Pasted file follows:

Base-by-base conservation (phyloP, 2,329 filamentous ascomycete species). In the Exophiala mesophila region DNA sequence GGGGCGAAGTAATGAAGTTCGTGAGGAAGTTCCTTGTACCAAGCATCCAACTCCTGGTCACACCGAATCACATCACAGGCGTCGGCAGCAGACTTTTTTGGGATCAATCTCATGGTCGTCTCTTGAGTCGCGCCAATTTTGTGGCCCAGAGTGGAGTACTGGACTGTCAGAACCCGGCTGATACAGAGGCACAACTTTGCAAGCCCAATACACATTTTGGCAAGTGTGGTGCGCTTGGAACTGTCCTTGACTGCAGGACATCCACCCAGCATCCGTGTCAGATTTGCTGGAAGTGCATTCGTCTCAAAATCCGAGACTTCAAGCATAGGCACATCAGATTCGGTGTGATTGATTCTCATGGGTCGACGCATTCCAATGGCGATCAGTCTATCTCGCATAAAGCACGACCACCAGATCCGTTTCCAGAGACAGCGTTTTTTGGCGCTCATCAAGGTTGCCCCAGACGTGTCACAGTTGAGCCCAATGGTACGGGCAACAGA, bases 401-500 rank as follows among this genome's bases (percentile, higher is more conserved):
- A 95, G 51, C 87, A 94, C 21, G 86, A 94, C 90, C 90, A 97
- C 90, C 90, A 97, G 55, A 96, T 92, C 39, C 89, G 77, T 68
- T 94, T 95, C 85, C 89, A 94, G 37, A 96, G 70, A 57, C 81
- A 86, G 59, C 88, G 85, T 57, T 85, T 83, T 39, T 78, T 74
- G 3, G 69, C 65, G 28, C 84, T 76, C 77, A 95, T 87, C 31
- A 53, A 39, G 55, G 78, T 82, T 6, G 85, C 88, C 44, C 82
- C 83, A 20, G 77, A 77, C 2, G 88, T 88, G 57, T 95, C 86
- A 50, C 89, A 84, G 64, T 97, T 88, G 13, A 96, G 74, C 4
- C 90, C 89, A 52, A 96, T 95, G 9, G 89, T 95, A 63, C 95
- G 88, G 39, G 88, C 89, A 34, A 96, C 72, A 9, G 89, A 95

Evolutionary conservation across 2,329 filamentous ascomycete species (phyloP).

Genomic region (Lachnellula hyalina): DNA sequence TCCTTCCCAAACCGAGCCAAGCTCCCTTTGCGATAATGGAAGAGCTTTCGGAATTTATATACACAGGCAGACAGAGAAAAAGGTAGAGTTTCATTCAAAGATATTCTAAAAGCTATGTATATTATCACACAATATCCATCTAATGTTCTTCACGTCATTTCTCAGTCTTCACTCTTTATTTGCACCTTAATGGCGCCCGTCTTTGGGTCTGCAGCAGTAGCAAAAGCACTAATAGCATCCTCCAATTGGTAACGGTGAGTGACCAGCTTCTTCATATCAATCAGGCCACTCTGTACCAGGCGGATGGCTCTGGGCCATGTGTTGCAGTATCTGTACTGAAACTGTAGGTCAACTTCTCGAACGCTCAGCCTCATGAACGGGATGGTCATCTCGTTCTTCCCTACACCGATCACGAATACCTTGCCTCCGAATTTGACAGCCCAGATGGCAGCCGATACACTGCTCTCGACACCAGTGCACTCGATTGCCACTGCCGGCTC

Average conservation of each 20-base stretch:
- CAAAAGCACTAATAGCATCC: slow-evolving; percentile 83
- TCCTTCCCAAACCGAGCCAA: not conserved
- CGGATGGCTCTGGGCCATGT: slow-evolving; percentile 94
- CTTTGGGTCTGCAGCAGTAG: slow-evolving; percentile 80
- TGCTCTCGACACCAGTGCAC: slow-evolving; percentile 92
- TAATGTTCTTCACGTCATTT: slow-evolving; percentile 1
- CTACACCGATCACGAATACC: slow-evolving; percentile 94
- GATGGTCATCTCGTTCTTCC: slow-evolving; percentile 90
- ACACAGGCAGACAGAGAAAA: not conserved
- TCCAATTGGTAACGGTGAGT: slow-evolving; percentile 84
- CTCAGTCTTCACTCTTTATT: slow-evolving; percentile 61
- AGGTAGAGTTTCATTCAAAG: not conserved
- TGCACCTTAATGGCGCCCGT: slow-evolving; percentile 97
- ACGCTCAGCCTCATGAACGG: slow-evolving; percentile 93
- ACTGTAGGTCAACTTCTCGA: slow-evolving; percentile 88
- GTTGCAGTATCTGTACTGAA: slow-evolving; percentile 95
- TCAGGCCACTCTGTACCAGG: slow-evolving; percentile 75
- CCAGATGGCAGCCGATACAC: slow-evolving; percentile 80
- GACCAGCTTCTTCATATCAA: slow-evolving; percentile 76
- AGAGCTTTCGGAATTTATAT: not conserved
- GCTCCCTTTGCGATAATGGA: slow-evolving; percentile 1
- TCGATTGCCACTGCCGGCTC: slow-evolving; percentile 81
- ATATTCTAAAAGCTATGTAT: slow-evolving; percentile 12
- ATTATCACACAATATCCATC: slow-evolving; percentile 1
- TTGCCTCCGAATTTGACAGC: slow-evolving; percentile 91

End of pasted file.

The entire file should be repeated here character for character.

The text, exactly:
Base-by-base conservation (phyloP, 2,329 filamentous ascomycete species). In the Exophiala mesophila region DNA sequence GGGGCGAAGTAATGAAGTTCGTGAGGAAGTTCCTTGTACCAAGCATCCAACTCCTGGTCACACCGAATCACATCACAGGCGTCGGCAGCAGACTTTTTTGGGATCAATCTCATGGTCGTCTCTTGAGTCGCGCCAATTTTGTGGCCCAGAGTGGAGTACTGGACTGTCAGAACCCGGCTGATACAGAGGCACAACTTTGCAAGCCCAATACACATTTTGGCAAGTGTGGTGCGCTTGGAACTGTCCTTGACTGCAGGACATCCACCCAGCATCCGTGTCAGATTTGCTGGAAGTGCATTCGTCTCAAAATCCGAGACTTCAAGCATAGGCACATCAGATTCGGTGTGATTGATTCTCATGGGTCGACGCATTCCAATGGCGATCAGTCTATCTCGCATAAAGCACGACCACCAGATCCGTTTCCAGAGACAGCGTTTTTTGGCGCTCATCAAGGTTGCCCCAGACGTGTCACAGTTGAGCCCAATGGTACGGGCAACAGA, bases 401-500 rank as follows among this genome's bases (percentile, higher is more conserved):
- A 95, G 51, C 87, A 94, C 21, G 86, A 94, C 90, C 90, A 97
- C 90, C 90, A 97, G 55, A 96, T 92, C 39, C 89, G 77, T 68
- T 94, T 95, C 85, C 89, A 94, G 37, A 96, G 70, A 57, C 81
- A 86, G 59, C 88, G 85, T 57, T 85, T 83, T 39, T 78, T 74
- G 3, G 69, C 65, G 28, C 84, T 76, C 77, A 95, T 87, C 31
- A 53, A 39, G 55, G 78, T 82, T 6, G 85, C 88, C 44, C 82
- C 83, A 20, G 77, A 77, C 2, G 88, T 88, G 57, T 95, C 86
- A 50, C 89, A 84, G 64, T 97, T 88, G 13, A 96, G 74, C 4
- C 90, C 89, A 52, A 96, T 95, G 9, G 89, T 95, A 63, C 95
- G 88, G 39, G 88, C 89, A 34, A 96, C 72, A 9, G 89, A 95

Evolutionary conservation across 2,329 filamentous ascomycete species (phyloP).

Genomic region (Lachnellula hyalina): DNA sequence TCCTTCCCAAACCGAGCCAAGCTCCCTTTGCGATAATGGAAGAGCTTTCGGAATTTATATACACAGGCAGACAGAGAAAAAGGTAGAGTTTCATTCAAAGATATTCTAAAAGCTATGTATATTATCACACAATATCCATCTAATGTTCTTCACGTCATTTCTCAGTCTTCACTCTTTATTTGCACCTTAATGGCGCCCGTCTTTGGGTCTGCAGCAGTAGCAAAAGCACTAATAGCATCCTCCAATTGGTAACGGTGAGTGACCAGCTTCTTCATATCAATCAGGCCACTCTGTACCAGGCGGATGGCTCTGGGCCATGTGTTGCAGTATCTGTACTGAAACTGTAGGTCAACTTCTCGAACGCTCAGCCTCATGAACGGGATGGTCATCTCGTTCTTCCCTACACCGATCACGAATACCTTGCCTCCGAATTTGACAGCCCAGATGGCAGCCGATACACTGCTCTCGACACCAGTGCACTCGATTGCCACTGCCGGCTC

Average conservation of each 20-base stretch:
- CAAAAGCACTAATAGCATCC: slow-evolving; percentile 83
- TCCTTCCCAAACCGAGCCAA: not conserved
- CGGATGGCTCTGGGCCATGT: slow-evolving; percentile 94
- CTTTGGGTCTGCAGCAGTAG: slow-evolving; percentile 80
- TGCTCTCGACACCAGTGCAC: slow-evolving; percentile 92
- TAATGTTCTTCACGTCATTT: slow-evolving; percentile 1
- CTACACCGATCACGAATACC: slow-evolving; percentile 94
- GATGGTCATCTCGTTCTTCC: slow-evolving; percentile 90
- ACACAGGCAGACAGAGAAAA: not conserved
- TCCAATTGGTAACGGTGAGT: slow-evolving; percentile 84
- CTCAGTCTTCACTCTTTATT: slow-evolving; percentile 61
- AGGTAGAGTTTCATTCAAAG: not conserved
- TGCACCTTAATGGCGCCCGT: slow-evolving; percentile 97
- ACGCTCAGCCTCATGAACGG: slow-evolving; percentile 93
- ACTGTAGGTCAACTTCTCGA: slow-evolving; percentile 88
- GTTGCAGTATCTGTACTGAA: slow-evolving; percentile 95
- TCAGGCCACTCTGTACCAGG: slow-evolving; percentile 75
- CCAGATGGCAGCCGATACAC: slow-evolving; percentile 80
- GACCAGCTTCTTCATATCAA: slow-evolving; percentile 76
- AGAGCTTTCGGAATTTATAT: not conserved
- GCTCCCTTTGCGATAATGGA: slow-evolving; percentile 1
- TCGATTGCCACTGCCGGCTC: slow-evolving; percentile 81
- ATATTCTAAAAGCTATGTAT: slow-evolving; percentile 12
- ATTATCACACAATATCCATC: slow-evolving; percentile 1
- TTGCCTCCGAATTTGACAGC: slow-evolving; percentile 91